For those who’ve always dreamt of commanding their own cockpit, traveling to far-off corners of the world, and skipping the hassles of more traditional methods of travel, a private pilot license (PPL) is a worthwhile investment. A PPL is the first certification you’ll need before you’re allowed to roam the skies on your own. With the help of a certified flight instructor, either through a flight school or independently, you’ll be guided through the necessary curriculum to become a safe, competent aviator. But, in order to meet the minimum of 40 hours of flight training, you must fulfill some specific requirements first. With that said, let’s break down several of the many private pilot license requirements that you’ll be expected to complete, as well as the privileges and restrictions you can expect with this type of certificate. With enough work, you can check off all of these to-do items throughout the duration of your flight training experience!
Private Pilot License Requirements
A private pilot license is one of several certificates that allow you to fly small, general aviation aircraft. While you can’t be paid for flying, you do get the ability to fly in and out of almost every public airport in the U.S., giving you an immense amount of freedom to travel how, when, and where you wish.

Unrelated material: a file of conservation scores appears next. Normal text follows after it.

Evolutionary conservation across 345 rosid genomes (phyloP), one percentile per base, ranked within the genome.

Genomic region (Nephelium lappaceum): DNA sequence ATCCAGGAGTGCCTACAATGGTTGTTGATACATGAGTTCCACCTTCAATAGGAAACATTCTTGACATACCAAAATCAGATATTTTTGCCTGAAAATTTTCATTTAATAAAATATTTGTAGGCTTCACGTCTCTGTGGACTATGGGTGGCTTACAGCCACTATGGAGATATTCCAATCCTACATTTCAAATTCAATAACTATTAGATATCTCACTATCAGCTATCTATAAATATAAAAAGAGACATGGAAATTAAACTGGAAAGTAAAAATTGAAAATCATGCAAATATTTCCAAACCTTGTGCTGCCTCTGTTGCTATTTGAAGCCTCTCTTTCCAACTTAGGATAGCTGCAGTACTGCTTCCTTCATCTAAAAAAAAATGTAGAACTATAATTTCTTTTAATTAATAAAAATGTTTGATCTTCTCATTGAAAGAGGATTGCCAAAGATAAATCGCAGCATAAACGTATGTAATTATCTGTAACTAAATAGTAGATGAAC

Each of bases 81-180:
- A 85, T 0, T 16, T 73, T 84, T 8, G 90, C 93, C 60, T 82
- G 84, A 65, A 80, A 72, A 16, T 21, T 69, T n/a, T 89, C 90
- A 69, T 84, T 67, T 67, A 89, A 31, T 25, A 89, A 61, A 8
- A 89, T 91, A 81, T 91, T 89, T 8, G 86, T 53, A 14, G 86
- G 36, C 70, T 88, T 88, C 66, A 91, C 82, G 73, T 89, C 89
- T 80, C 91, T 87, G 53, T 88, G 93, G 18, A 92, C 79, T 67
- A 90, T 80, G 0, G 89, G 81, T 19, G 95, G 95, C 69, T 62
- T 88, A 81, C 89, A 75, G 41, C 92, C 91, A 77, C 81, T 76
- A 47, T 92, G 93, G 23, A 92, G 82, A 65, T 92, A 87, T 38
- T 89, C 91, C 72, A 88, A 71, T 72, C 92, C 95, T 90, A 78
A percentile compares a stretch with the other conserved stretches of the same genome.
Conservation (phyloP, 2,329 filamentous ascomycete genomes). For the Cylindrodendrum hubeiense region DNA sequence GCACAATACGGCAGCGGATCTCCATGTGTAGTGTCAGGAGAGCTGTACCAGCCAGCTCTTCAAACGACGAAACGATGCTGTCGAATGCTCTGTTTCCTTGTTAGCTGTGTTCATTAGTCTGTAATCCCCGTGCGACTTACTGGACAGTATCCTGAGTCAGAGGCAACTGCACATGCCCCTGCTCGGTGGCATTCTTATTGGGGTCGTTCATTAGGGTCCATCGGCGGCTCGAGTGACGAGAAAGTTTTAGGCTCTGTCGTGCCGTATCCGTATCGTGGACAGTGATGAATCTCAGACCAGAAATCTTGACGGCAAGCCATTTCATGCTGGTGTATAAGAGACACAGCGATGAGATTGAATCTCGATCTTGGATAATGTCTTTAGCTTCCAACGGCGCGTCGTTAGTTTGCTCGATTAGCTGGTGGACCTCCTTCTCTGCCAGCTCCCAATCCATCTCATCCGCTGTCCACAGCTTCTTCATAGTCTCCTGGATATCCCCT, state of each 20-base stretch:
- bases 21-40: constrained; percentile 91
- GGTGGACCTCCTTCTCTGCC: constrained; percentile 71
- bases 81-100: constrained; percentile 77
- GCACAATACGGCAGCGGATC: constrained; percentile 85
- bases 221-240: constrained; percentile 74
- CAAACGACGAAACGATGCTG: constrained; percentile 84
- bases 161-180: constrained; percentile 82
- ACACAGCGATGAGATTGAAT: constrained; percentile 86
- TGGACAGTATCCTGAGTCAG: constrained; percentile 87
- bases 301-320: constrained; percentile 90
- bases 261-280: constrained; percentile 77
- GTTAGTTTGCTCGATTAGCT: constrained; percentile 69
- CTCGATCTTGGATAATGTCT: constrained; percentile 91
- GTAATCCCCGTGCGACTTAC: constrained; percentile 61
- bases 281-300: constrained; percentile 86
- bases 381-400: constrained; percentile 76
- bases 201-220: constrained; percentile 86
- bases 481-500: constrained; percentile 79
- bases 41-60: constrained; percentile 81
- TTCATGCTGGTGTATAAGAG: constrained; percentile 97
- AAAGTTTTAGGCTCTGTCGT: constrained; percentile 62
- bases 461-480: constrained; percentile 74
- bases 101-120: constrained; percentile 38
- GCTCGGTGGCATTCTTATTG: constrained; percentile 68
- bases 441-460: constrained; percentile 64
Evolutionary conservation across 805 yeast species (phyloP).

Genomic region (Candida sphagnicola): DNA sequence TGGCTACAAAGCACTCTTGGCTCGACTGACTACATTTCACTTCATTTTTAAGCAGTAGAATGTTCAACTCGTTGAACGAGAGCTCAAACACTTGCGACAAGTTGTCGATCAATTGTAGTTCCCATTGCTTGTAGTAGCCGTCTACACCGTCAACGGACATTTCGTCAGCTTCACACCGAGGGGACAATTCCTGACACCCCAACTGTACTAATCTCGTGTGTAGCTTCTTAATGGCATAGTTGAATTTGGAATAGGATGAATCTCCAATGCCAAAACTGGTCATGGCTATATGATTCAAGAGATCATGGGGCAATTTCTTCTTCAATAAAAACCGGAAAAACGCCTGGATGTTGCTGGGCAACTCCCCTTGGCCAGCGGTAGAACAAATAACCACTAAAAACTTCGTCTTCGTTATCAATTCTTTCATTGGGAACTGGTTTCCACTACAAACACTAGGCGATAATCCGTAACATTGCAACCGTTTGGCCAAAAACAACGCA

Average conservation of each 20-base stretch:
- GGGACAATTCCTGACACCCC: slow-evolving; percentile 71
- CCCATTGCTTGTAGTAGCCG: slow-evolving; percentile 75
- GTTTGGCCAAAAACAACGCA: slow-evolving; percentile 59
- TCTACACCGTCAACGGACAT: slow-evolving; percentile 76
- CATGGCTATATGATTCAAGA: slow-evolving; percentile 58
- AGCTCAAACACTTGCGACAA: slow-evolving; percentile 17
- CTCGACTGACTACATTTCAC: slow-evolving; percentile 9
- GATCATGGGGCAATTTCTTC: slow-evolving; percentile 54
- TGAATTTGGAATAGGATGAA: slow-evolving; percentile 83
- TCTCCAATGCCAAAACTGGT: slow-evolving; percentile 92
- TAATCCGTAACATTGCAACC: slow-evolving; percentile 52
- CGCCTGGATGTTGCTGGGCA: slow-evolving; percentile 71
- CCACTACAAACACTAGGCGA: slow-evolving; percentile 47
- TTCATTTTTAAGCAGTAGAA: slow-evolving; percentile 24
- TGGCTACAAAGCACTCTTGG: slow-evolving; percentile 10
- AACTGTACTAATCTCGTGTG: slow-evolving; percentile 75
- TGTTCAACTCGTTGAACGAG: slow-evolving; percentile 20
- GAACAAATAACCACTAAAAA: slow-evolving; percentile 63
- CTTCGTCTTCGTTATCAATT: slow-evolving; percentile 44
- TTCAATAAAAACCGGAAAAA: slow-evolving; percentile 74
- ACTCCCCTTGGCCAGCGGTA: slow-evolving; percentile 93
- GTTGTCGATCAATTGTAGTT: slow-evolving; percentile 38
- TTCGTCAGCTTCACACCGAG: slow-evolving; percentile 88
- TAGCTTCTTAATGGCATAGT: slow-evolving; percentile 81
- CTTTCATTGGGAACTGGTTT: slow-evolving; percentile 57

The following is a breakdown of how many hours you’ll need and how to divide those hours between different types of flying.
PPL Requirements Breakdown
For a single-engine private pilot license, you’re required to log at least 40 hours of flight time, including at least 20 hours of flight training from an authorized instructor and 10 hours of solo training in specific areas of flight proficiency. In addition, you’ll need to divide your hours between the following lessons:
- Complete a cross-country flight training route: 3 hours
- Complete night flight training: 3 hours
- Complete a single cross-country flight of over 100 nautical miles total distance
- Complete 10 takeoffs and 10 landings to a full stop
- Complete basic instrument training: 3 hours
- Complete practical test preparation with a certified instructor: 3 hours
- Complete solo flight time: 10 hours
- Complete solo cross-country flight time: 5 hours
- Complete a solo cross-country flight of 150 nautical miles
- Complete three takeoffs and three landings to a full stop
- Pass a practical test and knowledge test for the Private Pilot-Airplane (PAR) test: 2.5-hour time limit
- Pass a private pilot checkride: 4 hours
Requirements For Private Pilots
Private pilot certificates are some of the easiest to qualify for, you simply need to meet the following criteria:
- Although you can start training at any age, you must be 17 years old to become certified.
- Pass a physical exam from a medical examiner designated by the Federal Aviation Administration (FAA).
- Fluency in English.
Private Pilot License Privileges